According to the LA Times, the files, dating from the 1960s to 1986, provide further evidence that the Boy Scouts hid hundreds of complaints and allegations from the public. The files, being described as the "perversion files," were opened as part of a 2010 Oregon Supreme Court ruling.
Kelly Clark, one of the lawyers in that case, a case in which the victim was awarded $18.5 million, said of the files: "The secrets are out… Child abuse thrives in secrecy and secret systems are where it breeds. And these secrets are out."
The lawyers are now asking Congress to investigate the Scouts' abuse policy to "see if they are doing what they say they are doing and if they are effective," CNN reports.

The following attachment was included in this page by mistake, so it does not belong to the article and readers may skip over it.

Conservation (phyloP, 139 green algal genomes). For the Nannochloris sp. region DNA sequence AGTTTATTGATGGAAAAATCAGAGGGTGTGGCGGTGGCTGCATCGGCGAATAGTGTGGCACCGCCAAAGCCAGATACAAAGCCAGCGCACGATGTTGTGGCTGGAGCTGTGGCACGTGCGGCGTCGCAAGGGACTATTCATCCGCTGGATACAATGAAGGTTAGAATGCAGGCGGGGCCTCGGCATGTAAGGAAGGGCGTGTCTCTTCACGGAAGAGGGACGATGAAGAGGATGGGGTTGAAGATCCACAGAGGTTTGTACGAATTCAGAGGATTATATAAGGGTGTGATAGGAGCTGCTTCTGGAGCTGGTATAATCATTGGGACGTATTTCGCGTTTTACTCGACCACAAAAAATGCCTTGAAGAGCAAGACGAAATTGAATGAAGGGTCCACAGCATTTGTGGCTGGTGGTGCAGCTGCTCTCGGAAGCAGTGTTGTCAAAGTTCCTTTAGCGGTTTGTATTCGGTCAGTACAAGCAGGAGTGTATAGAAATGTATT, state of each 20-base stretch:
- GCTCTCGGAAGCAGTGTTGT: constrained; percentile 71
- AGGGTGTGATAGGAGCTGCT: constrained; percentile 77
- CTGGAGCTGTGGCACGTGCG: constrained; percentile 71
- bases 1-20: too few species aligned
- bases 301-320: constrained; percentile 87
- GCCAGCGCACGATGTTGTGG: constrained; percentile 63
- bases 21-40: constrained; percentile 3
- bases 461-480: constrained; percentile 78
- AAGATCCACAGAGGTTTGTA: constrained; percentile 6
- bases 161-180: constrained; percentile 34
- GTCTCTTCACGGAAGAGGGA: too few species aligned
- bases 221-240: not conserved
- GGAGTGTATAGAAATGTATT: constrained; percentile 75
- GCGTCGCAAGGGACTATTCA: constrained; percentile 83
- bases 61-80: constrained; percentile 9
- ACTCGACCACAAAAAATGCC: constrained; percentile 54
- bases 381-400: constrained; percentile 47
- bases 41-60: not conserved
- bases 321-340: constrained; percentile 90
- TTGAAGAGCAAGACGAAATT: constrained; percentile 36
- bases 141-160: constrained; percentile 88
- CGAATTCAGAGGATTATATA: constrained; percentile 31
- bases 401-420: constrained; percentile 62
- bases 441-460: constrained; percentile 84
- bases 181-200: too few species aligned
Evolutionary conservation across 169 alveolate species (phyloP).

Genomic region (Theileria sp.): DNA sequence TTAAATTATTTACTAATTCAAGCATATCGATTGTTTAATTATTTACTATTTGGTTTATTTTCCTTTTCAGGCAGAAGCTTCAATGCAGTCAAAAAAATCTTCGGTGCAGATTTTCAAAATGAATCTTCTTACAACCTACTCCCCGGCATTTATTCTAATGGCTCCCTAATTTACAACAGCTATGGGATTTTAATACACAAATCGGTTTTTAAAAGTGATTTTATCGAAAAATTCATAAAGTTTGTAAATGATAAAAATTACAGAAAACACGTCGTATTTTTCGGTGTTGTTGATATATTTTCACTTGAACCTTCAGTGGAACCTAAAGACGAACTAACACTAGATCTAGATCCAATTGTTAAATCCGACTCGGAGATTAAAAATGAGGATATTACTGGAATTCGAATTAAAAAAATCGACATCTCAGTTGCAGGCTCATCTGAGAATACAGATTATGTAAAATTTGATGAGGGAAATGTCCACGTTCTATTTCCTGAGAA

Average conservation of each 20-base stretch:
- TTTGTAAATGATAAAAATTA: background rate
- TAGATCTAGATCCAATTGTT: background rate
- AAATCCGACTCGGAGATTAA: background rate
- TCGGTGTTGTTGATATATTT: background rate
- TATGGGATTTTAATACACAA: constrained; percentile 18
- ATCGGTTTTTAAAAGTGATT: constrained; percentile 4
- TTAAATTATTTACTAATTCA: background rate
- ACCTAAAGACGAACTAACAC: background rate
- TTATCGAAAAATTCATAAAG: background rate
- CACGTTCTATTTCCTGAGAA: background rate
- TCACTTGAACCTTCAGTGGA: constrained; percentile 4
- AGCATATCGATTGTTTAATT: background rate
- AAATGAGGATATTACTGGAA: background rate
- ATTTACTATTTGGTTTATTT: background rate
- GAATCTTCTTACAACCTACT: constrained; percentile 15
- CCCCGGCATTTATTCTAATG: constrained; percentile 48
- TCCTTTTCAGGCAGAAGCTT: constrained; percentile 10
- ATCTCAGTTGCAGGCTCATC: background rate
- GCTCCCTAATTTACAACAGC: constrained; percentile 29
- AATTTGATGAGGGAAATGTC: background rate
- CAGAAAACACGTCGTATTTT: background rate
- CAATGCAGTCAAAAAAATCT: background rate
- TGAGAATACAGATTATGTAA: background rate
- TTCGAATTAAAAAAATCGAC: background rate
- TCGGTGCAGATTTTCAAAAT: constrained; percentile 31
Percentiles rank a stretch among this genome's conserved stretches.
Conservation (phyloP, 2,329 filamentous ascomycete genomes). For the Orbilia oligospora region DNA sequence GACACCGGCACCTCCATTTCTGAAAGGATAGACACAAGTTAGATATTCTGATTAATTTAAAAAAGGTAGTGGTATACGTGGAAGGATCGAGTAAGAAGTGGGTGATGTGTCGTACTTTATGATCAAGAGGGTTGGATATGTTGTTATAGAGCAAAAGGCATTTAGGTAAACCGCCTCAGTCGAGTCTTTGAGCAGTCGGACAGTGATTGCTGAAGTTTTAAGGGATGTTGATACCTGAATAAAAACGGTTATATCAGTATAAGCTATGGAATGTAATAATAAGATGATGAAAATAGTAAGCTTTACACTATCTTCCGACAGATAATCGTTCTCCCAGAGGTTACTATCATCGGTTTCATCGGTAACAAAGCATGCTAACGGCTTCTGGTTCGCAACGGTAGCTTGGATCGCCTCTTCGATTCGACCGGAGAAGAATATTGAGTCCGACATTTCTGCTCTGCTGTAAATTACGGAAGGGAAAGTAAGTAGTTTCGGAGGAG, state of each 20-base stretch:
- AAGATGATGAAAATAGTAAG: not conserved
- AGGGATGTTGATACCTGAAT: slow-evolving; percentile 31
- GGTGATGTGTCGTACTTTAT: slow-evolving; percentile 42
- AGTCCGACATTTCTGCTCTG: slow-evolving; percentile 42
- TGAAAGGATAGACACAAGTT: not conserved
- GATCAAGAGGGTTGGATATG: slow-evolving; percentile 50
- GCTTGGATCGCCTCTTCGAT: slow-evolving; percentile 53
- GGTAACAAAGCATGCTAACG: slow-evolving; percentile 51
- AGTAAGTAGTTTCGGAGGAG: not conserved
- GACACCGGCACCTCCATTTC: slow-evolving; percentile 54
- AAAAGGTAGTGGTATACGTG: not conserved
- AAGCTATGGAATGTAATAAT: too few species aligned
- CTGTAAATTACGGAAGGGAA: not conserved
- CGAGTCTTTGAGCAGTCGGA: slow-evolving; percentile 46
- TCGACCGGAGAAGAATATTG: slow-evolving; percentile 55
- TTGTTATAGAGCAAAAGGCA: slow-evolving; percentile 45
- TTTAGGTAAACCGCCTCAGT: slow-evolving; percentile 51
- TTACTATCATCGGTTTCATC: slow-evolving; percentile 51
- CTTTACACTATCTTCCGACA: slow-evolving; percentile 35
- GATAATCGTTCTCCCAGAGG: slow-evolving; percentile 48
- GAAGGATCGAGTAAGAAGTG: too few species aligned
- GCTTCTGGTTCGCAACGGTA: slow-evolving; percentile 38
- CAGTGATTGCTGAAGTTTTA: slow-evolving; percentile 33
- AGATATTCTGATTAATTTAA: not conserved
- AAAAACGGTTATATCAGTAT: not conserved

Scouts national president Wayne Perry downplayed the extent of the abuse and how it could spark more lawsuits, saying, "There have been instances where people misused their positions in Scouting to abuse children, and in certain cases, our response to these incidents and our efforts to protect youth were plainly insufficient, inappropriate, or wrong."
"Where those involved in Scouting failed to protect, or worse, inflicted harm on children, we extend our deepest and sincere apologies to victims and their families," he said.